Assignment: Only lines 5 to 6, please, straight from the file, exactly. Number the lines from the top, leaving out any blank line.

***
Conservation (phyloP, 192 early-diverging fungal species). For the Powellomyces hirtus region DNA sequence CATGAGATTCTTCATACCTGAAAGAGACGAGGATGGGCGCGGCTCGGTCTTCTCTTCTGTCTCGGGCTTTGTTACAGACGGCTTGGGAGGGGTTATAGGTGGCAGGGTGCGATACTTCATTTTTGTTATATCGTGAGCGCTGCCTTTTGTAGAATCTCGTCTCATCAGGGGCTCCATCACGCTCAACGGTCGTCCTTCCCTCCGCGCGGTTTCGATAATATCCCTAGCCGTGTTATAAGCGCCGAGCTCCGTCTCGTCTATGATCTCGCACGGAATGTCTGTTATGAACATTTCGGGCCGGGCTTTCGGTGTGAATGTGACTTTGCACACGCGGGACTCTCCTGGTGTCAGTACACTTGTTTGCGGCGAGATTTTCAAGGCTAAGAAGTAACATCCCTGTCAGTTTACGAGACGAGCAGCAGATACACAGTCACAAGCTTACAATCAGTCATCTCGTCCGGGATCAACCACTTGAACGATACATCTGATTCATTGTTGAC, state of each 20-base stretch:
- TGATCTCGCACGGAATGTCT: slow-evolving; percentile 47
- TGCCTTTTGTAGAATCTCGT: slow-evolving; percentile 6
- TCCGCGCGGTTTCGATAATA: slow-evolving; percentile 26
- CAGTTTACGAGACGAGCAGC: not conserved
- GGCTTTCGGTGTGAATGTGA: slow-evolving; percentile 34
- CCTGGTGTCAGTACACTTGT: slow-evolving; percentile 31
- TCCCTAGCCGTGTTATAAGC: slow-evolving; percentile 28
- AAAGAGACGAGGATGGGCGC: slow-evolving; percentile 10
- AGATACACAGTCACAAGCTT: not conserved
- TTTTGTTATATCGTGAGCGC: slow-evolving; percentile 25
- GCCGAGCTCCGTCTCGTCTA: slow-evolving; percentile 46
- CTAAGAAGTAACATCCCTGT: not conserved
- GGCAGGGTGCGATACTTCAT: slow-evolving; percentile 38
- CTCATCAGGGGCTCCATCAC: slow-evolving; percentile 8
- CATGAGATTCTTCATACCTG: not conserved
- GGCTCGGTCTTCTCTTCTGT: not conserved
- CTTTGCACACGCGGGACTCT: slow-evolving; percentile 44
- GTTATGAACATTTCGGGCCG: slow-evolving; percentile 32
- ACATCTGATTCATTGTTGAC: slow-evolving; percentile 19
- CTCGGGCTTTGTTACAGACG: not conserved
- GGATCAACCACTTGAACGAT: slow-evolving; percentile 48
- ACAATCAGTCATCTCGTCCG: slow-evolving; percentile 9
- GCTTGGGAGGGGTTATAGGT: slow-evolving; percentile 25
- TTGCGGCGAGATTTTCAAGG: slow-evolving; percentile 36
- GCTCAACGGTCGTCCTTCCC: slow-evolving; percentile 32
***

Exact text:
- CAGTTTACGAGACGAGCAGC: not conserved
- GGCTTTCGGTGTGAATGTGA: slow-evolving; percentile 34